I’m becoming of an age where I guess I would be considered an “old school” waterfowler. I’m in my early 40s, been waterfowl hunting since I could pick up a gun, and I don’t like to mess around with subpar gear. Quite frankly, I don’t have the patience or time for cheap or inadequate stuff. So with that being said, the same has always gone for my layout blinds.
I’ve broken so many layout blinds that I have a graveyard of blinds and parts in my shop. Cheap and untested gear ends up trashed over the course of a season. I hunt hard, and I need gear that can stand the test of time. I’ve broken down my favorite hunting backrests in the past, so it was only time that I started talking about layout blinds.
The History of Layout Blinds
I can remember buying my first Final Approach Eliminator when it first came out. It was one of the originals, and the thing was huge. It has the original Mossy Oak Shadow Grass camouflage, which is still one of my favorites to this day. It was new, so the birds fell for it but over time, there were a lot of layout blinds for sale that were more appealing.
So with that being said, let’s jump into what I’m looking for when I pick out my go-to layout blind.
What Features Are Important for All Layout Blinds
I’ve owned a lot of layout blinds through the years, but many of them were a pain to setup. Often the fabric was too tight, making you have to STRETCH to make it fit. Awful. Nowadays, I like those that just need a few easy pins to pop in and DONE. That’s really the way it should be.
If you’re a goose hunter, then you know that you often have to move your blind around during the hunt in an instant. The birds may not be finishing right, the wind may have picked up or let down, etc. But you know you have to move. This is where it’s nice to have a lightweight layout blind that holds all of your gear that you can move quickly when needed.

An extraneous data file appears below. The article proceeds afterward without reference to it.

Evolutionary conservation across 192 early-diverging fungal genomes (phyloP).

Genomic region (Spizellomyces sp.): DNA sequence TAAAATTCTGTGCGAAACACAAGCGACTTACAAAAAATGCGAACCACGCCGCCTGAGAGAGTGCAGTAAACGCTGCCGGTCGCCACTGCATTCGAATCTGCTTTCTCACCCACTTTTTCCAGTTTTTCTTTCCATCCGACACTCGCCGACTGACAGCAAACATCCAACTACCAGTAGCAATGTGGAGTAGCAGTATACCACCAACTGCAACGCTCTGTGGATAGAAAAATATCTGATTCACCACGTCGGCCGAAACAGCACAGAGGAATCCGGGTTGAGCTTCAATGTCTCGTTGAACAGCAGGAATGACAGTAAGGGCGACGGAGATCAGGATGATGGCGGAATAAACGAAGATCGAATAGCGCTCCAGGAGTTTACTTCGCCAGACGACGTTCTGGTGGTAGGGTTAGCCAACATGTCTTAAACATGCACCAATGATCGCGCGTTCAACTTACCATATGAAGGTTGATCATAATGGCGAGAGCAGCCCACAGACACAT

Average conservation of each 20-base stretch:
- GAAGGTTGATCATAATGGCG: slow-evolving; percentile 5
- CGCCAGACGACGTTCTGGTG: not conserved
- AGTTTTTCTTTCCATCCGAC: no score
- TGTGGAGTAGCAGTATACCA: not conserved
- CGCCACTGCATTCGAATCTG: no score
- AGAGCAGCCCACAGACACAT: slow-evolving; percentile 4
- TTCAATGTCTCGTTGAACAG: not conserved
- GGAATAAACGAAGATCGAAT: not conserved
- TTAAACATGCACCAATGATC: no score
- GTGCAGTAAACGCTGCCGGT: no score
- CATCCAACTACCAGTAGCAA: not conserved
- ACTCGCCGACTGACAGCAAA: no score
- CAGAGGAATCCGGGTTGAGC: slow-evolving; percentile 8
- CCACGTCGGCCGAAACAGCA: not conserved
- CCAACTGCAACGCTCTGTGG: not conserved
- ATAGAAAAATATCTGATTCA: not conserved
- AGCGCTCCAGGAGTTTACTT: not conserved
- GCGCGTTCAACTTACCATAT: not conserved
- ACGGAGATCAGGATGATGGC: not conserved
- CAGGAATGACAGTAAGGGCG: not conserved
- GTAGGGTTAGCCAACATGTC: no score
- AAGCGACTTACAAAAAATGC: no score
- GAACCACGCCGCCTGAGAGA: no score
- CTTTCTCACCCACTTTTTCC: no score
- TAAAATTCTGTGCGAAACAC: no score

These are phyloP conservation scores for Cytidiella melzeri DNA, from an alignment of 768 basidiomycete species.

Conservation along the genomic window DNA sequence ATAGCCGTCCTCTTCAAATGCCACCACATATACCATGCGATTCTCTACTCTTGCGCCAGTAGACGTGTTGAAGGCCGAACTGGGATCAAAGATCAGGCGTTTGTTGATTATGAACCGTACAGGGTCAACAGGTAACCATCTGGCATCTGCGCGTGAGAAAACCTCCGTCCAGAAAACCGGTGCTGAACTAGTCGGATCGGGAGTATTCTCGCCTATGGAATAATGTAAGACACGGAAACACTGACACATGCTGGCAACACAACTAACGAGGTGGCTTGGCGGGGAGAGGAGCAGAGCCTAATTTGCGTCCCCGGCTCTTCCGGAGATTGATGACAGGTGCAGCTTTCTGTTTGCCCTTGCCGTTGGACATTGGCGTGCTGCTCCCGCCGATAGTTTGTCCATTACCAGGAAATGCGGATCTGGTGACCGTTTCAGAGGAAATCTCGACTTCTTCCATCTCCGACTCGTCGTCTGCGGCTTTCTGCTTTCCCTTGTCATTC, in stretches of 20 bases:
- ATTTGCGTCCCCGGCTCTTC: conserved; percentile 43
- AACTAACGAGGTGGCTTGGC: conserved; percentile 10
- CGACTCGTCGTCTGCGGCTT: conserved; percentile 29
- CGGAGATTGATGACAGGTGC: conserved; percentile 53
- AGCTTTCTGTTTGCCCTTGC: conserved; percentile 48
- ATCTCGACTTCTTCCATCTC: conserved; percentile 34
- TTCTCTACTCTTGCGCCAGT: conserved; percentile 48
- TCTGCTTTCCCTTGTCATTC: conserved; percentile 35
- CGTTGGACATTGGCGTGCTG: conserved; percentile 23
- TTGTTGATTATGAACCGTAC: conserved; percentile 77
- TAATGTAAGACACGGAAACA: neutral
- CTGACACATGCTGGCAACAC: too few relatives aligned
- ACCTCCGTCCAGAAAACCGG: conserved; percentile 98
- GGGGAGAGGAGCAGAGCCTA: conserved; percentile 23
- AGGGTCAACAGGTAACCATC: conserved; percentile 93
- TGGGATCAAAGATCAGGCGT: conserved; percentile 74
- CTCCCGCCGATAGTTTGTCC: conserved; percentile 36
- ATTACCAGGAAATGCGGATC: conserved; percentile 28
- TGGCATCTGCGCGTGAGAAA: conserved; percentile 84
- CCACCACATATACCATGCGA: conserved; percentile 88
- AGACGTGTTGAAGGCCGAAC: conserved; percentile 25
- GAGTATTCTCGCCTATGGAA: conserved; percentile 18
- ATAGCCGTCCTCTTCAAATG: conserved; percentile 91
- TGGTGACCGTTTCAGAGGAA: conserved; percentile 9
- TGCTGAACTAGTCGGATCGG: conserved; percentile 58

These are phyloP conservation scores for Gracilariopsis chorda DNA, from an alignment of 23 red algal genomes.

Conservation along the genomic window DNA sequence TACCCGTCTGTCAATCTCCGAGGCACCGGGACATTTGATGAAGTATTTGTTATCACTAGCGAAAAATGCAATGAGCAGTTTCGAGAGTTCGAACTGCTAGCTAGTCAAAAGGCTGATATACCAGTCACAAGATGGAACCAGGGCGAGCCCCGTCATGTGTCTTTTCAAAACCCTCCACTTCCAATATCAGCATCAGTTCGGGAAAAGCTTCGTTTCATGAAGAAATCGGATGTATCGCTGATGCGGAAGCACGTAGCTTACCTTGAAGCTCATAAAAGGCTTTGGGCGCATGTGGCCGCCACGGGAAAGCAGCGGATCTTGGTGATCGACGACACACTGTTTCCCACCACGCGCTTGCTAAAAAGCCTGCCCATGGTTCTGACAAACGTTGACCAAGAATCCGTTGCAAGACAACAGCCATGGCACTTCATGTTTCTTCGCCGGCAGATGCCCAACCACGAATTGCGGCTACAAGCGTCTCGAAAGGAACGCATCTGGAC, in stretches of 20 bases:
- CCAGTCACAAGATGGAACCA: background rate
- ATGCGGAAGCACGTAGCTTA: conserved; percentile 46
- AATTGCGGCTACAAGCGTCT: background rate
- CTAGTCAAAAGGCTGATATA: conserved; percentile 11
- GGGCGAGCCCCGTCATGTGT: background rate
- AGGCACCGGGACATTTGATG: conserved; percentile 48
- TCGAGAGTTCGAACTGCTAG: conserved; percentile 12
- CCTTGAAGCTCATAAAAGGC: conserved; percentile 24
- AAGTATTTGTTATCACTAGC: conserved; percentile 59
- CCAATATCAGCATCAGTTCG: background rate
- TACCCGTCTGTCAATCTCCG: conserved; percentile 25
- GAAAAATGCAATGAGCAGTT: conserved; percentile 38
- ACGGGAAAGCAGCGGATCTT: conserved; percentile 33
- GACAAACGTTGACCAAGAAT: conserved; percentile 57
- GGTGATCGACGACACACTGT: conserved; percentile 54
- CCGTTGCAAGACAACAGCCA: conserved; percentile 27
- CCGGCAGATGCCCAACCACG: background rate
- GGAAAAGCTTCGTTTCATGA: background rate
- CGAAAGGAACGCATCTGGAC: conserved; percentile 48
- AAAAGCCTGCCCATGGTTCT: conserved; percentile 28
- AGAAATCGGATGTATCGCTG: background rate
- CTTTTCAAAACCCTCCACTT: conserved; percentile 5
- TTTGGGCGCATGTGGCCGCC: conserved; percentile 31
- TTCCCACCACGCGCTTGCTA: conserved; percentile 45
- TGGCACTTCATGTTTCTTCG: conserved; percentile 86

Also, it helps to have a backpack-style layout blind so you can walk-in if you’re dealing with wet fields.
Low Profile Layout Blinds
One of the biggest if not THE biggest drawbacks of layout blinds is the shadows they cast. If the sun is shining, it’s literally unavoidable. And if you have a BIG blind it casts a BIG shadow for the birds to pick you out. Enough said. I like to have the lowest-profile blind possible without sacrificing comfort.
Low-profile blinds are not only easier to conceal the shadows, but usually don’t take as long to stuff all the stubble straps.
Don’t be that guy that brings the largest layout blind in history and barely stubbles it during the hunt. You’re probably the reason why hunting isn’t what it should be.
This should almost go without saying, but most waterfowl layout blinds are not waterproof that I’ve owned through the years. I’ve done A LOT of spring snow goose hunting with layout blinds through the years and by the end of the day, your blind is typically soaked.
Nowadays, if you look, you can find models that are, in fact, waterproof along the bottom. This is very important to me, and I will not buy another layout blind that isn’t waterproof again.
Most blinds may seem comfortable when you first lay in them, but give them a few hours and tell me how you feel. I have a bad back, so having a comfortable layout blind is one of the most important features. Especially if you’re hunting long days, or in the case of spring goose hunting, all day.
So with that being said, if you plan to spend a lot of time in your blind, then I suggest you pay for the better blinds out there. Usually, it’s hard to find good comfort in the cheaper models.
Camo Doesn’t Matter
If you’re using your blind properly, then the camo that it may come with really doesn’t matter. Why? Well, first of all, the first thing you should do when you get your new blind home is to mud it completely. This eliminates any shine and dulls the camo. If the blind I’m interested in is available in khaki, I usually purchase that model. It’s cheaper anyway.
And when you’re in the field, most situations call for a lot of stubble stuffing. If you literally fill every strap, you shouldn’t see what camouflage it is as well. Good waterfowl hunters always pay attention to detail, and this is one of those situations you should take seriously.
What Blinds Do I Recommend?
ALPS OutdoorZ Legend Layout Blind